Theme parks tend to play fast and loose with their theming over time, squeezing in new areas or rides over the years that may not fit whatever sort of atmosphere the original designers were trying to create. Universal’s Islands of Adventure doesn’t have to worry about that, because it was already a mishmash of random stuff to begin with. It combines a handful of areas based on popular properties—Harry Potter, Jurassic Park, Marvel Comics (to the eternal consternation of Disney)—with generic adventure-themed areas called Port of Entry and the Lost Continent. If you’re a stickler for careful design and consistent theming in your theme parks, the awkward jumble of Islands of Adventure might stress you out.
As beautiful as the Hogsmeade portion of the Wizarding World of Harry Potter and the Lost Continent are, the rest of Islands of Adventure is full of functional but relatively barebones design. For example, the Marvel area is just a city block lightly themed to look like the entrance of Manhattan office buildings, with giant cut-outs of ‘90s-era Marvel Comics characters haphazardly placed throughout, and little effort to disguise the ride systems for the Incredible Hulk roller coaster or the Doctor Doom’s Fear Fall drop tower. Overall the park can’t match the world-building that defined classic Disney theme parks.
It might come up a bit short on the aesthetics, but Islands of Adventure more than holds its own when it comes to rides. It’s currently the better of the two Universal Orlando parks when it comes to attractions, with fun and action for the whole family, and a nice diversity of ride styles to boot. When you’re solely looking at rides, and setting aside theming and nostalgia, Islands of Adventure is one of the two best theme parks in Orlando today. You’ll probably be able to fit the entire park into a single day (especially if you knock out the Harry Potter rides in the morning, before the crowds and lines become overwhelming), but if you’re short on time, or trying to squeeze both Universal parks into one day, here are the rides to prioritize.
Like the ET ride at Islands of Adventure’s sister park, The Cat in the Hat is a rarity for Universal Orlando. It’s an old-fashioned dark ride, the kind you’d expect at Disney’s Fantasyland. I’m normally a huge fan of this kind of ride—a well-made animatronic will always beat a 3D projection, in my book—and The Cat in the Hat is a perfectly acceptable, classically-oriented theme park ride. It doesn’t quite have the emotional power of E.T. Adventure, though, and also doesn’t really add anything to the Seuss original. This is the definition of a “book report” ride, one that simply repeats the plot of a movie (or, as in this case, an actual book) instead of creating a new experience rooted in the familiar. It’s still a fun, charming little ride, though, and the fact that it’s so low on this list is a testament to how good Island of Adventure’s other attractions are as much as it is a criticism of Cat in the Hat.
Toon Lagoon is about as idiosyncratic a theme park area as you’re likely to find. It’s not the theme itself—a land built around classic comic strips and The Rocky and Bullwinkle Show makes some amount of sense—but the fact that it’s combined with a focus on water rides. (And yeah, okay, any theme park attraction based on Gasoline Alley in 2016 is kind of a head-scratcher. A glorious, amazing head-scratcher, but weird and surprising nonetheless.) Toon Lagoon is basically a miniature water park within the larger Islands of Adventure, and Dudley Do-Right’s Ripsaw Falls is its version of a classic log flume. It’s similar to Splash Mountain, only instead of the tales of Uncle Remus it’s based on the Canadian Mountie from Rocky and Bullwinkle. It’s also taller, faster, steeper and wetter than Splash Mountain, making it a little bit more intense than you might expect from such a cartoonish ride. (Although this isn’t the wettest you’ll get at Toon Lagoon…) The drop is the draw, but the queue and show areas are almost Disney quality, making this a must-ride if you can stand getting soaked.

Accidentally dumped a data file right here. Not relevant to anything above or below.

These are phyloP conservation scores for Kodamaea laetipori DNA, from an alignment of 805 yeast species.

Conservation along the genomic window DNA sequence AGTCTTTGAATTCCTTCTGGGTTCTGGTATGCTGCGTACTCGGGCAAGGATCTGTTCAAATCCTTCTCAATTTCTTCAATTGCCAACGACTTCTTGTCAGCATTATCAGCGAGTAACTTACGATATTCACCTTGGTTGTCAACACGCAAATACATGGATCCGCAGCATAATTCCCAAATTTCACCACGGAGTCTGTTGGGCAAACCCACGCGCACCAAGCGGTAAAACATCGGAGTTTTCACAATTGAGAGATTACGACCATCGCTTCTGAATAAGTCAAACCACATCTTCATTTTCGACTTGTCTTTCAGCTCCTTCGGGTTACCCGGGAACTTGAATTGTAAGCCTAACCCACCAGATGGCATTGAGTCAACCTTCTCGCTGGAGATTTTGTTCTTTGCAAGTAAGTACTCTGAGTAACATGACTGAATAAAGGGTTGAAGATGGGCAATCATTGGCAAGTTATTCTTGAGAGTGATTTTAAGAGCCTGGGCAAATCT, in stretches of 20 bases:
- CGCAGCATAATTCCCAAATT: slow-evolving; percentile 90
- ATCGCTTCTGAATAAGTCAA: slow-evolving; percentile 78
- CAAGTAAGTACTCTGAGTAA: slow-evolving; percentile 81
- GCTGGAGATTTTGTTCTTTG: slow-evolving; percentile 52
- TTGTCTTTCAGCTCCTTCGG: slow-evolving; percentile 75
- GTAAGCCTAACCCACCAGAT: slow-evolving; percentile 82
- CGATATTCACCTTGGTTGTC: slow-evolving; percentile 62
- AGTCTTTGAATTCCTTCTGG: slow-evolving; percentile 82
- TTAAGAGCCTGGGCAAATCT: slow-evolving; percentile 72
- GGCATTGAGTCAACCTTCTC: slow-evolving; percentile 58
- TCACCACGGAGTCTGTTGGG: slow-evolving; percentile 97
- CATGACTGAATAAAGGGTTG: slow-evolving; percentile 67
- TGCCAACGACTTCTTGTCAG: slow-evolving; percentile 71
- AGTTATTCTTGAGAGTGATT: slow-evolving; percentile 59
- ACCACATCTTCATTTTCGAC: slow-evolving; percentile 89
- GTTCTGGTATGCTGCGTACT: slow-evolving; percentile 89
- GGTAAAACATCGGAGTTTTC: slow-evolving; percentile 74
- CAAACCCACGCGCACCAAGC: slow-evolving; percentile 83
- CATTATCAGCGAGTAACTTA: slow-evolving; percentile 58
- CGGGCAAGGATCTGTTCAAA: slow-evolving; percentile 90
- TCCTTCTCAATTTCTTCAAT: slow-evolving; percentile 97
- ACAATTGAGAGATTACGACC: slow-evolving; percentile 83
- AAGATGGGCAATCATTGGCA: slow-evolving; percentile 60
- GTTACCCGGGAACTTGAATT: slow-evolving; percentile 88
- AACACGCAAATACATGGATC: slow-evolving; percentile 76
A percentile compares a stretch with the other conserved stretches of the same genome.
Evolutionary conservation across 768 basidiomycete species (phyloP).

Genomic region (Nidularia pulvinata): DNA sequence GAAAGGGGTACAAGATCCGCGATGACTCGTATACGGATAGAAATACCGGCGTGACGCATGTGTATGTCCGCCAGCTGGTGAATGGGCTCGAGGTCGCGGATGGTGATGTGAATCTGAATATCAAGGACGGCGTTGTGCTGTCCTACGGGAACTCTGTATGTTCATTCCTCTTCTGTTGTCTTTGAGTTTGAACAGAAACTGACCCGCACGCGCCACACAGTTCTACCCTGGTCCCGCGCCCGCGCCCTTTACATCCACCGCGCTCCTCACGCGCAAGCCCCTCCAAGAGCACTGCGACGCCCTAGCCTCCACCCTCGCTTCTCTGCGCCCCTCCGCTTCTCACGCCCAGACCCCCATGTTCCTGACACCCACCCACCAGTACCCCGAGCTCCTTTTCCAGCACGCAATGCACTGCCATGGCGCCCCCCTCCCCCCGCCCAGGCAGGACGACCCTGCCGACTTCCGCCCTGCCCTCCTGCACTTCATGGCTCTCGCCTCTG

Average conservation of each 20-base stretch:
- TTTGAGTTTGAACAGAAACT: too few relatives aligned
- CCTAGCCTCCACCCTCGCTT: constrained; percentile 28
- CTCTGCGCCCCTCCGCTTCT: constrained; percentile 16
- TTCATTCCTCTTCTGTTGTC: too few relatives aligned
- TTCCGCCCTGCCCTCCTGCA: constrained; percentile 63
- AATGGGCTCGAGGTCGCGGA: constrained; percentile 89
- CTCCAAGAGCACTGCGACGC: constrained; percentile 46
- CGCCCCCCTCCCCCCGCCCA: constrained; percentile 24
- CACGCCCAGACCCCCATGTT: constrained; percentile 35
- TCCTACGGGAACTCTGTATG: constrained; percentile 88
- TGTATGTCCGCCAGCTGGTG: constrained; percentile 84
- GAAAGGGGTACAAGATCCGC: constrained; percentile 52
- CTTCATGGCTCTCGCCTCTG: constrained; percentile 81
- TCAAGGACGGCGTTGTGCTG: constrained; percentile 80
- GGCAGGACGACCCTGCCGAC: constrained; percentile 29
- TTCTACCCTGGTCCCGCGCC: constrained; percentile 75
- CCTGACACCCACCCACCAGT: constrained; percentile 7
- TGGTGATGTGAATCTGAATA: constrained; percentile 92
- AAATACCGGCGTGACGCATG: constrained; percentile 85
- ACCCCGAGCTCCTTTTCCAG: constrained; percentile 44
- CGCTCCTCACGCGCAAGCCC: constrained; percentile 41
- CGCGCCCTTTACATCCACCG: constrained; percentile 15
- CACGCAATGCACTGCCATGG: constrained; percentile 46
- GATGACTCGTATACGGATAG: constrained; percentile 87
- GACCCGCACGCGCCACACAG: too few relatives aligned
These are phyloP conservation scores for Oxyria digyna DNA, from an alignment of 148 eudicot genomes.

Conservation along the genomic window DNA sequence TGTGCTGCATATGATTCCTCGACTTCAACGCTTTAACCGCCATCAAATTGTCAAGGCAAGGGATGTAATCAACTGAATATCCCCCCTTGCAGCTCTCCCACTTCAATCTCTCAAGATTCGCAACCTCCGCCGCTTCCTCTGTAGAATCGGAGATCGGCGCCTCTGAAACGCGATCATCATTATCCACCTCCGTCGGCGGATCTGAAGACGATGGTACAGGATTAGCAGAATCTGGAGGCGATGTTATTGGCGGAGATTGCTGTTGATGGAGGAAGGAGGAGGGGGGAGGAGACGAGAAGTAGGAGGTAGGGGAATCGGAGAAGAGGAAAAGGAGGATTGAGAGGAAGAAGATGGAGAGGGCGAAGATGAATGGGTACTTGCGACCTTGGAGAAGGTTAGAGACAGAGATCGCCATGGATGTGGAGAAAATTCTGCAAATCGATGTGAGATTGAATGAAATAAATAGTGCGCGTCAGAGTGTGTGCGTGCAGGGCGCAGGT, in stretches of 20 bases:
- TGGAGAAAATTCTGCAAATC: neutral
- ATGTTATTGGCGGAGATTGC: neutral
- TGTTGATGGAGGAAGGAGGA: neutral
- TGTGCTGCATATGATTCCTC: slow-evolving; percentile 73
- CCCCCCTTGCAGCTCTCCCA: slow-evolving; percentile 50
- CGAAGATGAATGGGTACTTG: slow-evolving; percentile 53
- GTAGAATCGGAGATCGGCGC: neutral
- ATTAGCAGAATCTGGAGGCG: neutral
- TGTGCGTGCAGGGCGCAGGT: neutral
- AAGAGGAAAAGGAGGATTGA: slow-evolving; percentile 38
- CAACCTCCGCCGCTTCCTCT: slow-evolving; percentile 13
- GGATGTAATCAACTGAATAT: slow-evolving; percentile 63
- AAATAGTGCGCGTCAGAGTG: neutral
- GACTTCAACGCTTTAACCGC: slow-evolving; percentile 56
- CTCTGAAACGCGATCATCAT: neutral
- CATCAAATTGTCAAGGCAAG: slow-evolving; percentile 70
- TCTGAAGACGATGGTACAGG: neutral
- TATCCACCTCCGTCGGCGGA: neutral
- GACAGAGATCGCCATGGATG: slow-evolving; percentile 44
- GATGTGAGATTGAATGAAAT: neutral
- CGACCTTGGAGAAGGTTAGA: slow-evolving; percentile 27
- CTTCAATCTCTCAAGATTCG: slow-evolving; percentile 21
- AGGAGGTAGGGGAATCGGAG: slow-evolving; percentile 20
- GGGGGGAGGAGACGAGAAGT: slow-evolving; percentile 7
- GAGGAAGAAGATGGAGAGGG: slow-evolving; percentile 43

Dragon Challenge is neck-and-neck with Hollywood Rip Ride Rockit and The Incredible Hulk for the title of the most intense thrill ride at either Universal Orlando park. It’s actually two rides in one, though, with two separate roller coaster tracks corkscrewing around each other. It’s an inverted coaster with a vertical loop on both tracks, a drop that’s either 95 feet or 115 feet depending on the track, and a top speed of 60 miles per hour. That’s not that extreme by the standards of the current on-going coaster wars, but it’ll more than do for any coaster nut looking for a thrill at Universal. There’s one big problem with the ride, though: it’s horribly misplaced in The Wizarding World of Harry Potter. The ride predates the Harry Potter expansion by 11 years, opening with the park itself in 1999, and beyond a name change very little retheming was done to make it fit in with its new Hogsmeade surroundings. Right off to the side of this beautifully realized, minutely detailed recreation of a magical village sits a roller coaster yanked right out of any Six Flags in America. As one of two legitimate roller coasters in Islands of Adventure, it fills an important role, but it’s a bit of an eyesore in what is otherwise the best themed area in the park.
I hate to admit it, but I skipped the Hogwarts Express the first time I visited The Wizarding World of Harry Potter because I assumed it was just a standard train for people who didn’t feel like walking between the two Harry Potter areas. Almost every theme park has a train, and almost all of those trains exist primarily to give your hard-working feet a break. Over time I realized how foolish I was, and went out of my way to ride this thing on my last trip. Guess what: it’s fantastic. I’m not even a Potter fan, but the work Universal has done bringing the books and movies to life surpasses even Disney’s recent projects when it comes to creating a themed environment, and the Hogwarts Express is a vital part of the illusion. It uses screens and projections inside a themed train car to show the trip from London to Hogsmeade, with cameos from various Potter characters and magical beasts. The technology and set design comes together perfectly to capture that other-worldly, wizarding feeling.